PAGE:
USGS: Venezuela Oil Field Dwarfs Saudi Arabia Reserves
Scientists at the U.S. Geological Survey announced Friday that approximately 513 billion barrels of “technically recoverable” oil were found in the Orinoco belt region of Venezuela – twice as much as previously believed.
Outside the Middle East, the largest oil reserves in the world exist in Venezuela. The Orinoco region spans a 50,000-square-kilometer (19,305-square-mile) area in the eastern portion of the country. Nearly 20 foreign oil companies hold contracts there, according to the Latin American Herald Tribune.
The USGS estimate outstrips the best-case scenario presented by Venezuelan President Hugo Chavez, and equals about double the supplies in Saudi Arabia, which owns a proven reserve of 260 billion barrels.
Chavez, a close associate of Iranian President Mahmoud Ahmadinejad, took the opportunity last January during Israel's counterterrorism Operation Cast Lead to cut Venezuela's long-standing diplomatic ties with the Jewish State. He is also deeply critical of the United States.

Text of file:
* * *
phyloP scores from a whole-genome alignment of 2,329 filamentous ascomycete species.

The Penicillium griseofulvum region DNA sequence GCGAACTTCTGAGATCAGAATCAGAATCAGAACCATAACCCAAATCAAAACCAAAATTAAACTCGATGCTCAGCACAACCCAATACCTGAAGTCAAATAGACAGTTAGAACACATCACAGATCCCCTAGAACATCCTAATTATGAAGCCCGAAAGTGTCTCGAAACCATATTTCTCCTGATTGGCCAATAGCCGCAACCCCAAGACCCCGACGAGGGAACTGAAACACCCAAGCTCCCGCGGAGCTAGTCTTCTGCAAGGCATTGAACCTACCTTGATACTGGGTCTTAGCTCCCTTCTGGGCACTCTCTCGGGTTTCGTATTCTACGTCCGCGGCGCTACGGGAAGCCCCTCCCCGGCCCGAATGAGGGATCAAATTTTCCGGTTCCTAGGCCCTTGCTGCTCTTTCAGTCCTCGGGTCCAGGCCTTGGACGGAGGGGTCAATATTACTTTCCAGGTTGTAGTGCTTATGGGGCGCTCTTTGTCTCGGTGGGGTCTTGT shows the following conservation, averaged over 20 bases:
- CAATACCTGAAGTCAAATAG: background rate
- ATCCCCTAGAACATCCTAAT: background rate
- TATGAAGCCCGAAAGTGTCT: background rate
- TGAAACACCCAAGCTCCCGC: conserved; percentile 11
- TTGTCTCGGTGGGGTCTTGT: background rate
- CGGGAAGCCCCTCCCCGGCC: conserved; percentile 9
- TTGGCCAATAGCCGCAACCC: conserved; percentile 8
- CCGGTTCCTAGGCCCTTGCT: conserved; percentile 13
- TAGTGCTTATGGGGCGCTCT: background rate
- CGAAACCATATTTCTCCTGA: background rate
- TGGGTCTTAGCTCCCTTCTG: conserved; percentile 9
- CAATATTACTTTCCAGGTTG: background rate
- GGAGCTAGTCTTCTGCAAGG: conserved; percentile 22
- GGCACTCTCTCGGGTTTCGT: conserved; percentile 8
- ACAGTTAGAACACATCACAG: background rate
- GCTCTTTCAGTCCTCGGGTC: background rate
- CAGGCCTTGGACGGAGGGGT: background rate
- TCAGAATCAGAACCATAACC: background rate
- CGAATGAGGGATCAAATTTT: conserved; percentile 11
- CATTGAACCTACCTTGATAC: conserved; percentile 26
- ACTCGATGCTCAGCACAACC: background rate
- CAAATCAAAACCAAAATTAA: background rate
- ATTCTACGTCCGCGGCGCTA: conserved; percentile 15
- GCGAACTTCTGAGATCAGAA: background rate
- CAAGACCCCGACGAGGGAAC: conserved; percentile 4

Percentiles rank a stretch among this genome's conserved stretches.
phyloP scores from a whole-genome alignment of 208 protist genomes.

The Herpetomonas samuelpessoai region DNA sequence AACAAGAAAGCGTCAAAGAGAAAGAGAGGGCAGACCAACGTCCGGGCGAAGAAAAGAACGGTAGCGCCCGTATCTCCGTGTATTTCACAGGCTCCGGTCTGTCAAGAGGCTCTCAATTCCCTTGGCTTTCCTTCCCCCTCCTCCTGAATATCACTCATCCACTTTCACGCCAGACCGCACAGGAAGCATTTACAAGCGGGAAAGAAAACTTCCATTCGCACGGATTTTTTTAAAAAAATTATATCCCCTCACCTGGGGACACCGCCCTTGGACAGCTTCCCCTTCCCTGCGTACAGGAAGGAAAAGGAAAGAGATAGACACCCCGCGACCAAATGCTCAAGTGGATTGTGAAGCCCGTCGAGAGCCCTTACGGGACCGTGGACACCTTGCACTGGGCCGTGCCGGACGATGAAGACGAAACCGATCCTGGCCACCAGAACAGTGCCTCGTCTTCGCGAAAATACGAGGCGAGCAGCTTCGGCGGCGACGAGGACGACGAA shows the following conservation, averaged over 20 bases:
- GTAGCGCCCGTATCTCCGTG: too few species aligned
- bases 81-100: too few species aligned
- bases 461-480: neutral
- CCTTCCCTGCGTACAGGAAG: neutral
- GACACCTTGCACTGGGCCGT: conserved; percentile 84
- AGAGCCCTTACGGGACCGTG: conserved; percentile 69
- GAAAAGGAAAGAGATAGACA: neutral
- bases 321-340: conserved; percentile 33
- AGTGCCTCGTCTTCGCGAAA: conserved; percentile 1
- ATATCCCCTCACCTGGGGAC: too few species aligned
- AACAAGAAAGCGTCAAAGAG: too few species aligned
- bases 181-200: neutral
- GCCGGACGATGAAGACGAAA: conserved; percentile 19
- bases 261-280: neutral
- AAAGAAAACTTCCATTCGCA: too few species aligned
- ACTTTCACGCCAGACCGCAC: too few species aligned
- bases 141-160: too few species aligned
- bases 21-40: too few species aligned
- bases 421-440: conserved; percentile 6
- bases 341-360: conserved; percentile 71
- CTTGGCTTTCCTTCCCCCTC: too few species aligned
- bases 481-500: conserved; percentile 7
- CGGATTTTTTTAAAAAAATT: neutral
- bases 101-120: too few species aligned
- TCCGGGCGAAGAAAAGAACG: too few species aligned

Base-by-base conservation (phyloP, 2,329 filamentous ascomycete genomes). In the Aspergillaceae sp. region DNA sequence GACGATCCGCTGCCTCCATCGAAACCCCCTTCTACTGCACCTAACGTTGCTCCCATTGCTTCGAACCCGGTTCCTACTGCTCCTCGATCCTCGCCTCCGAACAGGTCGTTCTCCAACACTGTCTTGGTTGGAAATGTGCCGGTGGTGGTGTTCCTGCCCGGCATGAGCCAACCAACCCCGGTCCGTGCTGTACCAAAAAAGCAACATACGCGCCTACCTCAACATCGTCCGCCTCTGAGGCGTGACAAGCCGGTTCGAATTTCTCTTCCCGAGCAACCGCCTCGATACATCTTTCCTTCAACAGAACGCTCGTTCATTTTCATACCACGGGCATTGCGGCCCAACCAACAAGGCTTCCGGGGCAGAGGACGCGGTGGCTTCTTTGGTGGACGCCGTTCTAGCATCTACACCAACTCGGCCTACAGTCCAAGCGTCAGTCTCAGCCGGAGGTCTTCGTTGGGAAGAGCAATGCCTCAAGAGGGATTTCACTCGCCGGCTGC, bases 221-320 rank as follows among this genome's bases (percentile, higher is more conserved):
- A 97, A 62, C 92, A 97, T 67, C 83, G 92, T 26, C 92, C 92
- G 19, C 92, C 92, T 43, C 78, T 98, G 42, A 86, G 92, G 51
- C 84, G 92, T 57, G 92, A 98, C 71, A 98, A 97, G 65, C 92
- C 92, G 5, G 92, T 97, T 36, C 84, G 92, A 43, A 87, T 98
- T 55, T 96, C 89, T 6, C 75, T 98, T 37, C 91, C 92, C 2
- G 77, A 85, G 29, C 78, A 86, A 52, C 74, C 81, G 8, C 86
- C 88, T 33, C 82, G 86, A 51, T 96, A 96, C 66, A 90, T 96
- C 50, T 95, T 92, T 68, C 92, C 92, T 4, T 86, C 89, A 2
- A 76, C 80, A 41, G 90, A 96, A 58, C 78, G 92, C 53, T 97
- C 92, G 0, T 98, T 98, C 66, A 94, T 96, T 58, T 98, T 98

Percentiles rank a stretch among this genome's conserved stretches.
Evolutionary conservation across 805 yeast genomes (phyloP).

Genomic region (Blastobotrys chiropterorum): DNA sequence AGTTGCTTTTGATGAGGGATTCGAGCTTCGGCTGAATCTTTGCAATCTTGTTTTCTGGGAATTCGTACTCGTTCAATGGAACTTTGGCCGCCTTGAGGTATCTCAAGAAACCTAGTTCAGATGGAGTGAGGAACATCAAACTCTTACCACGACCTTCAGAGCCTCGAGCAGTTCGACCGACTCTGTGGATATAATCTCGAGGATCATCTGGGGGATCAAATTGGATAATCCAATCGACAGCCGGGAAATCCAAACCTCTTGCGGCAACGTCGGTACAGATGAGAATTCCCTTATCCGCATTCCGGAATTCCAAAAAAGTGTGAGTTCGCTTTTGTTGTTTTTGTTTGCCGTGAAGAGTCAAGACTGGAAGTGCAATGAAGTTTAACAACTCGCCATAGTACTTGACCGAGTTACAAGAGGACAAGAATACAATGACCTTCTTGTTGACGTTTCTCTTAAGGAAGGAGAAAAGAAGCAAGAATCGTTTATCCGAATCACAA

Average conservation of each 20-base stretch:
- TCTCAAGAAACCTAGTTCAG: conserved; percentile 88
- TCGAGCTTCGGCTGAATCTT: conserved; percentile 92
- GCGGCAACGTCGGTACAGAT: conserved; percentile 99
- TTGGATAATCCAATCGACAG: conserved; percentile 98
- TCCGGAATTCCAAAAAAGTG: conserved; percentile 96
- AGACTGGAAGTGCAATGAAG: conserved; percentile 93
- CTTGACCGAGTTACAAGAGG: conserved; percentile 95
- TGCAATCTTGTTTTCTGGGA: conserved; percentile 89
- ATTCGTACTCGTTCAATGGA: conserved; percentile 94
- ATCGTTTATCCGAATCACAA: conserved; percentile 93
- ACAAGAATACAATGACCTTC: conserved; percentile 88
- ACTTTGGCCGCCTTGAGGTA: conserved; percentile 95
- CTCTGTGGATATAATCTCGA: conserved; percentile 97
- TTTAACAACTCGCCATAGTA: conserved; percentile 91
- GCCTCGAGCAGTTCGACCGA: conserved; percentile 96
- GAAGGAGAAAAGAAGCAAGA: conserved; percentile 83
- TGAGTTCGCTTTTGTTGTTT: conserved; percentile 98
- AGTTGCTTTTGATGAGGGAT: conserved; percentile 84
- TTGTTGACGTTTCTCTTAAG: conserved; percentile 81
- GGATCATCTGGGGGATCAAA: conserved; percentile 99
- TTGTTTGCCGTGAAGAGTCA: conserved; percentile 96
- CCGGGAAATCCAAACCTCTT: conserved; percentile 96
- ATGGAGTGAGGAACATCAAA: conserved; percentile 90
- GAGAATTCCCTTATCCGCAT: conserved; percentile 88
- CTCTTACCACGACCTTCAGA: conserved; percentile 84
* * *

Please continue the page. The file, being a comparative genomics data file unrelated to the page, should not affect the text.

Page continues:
Venezuelan oil geologist Gustavo Coronel, a former board member of Petroleos de Venezuela SA (PDVSA), the country’s state oil company, tried to play down the importance of the discovery. He told the Associated Press that the U.S. estimate was too high, saying, “I doubt the recovery factor could go much higher than 25 percent, and much of that oil would not be economic to produce.” PDVSA has estimated the area contains a total of 1.3 trillion barrels of oil – but only 280 billion are actually recoverable - compared with the 45% estimated as recoverable by the USGS.
The find is the first such discovery for the region. However, unlike Middle Eastern oil, which is relatively inexpensive to produce, the heavy, thick crude that was found there apparently does not flow easily.
A report published by BusinessIntelligence-Middle East pointed out that if the USGS assessment is correct, “it could have a substantial effect on the economics of oil” as well as “the geopolitics of Venezuela over the next decade.”
The U.S. government was not willing to comment on the cost-benefit ratio of the find, however. “We aren’t saying anything about the economics of the oil,” Schenk told the AP. PDVSA also declined to comment.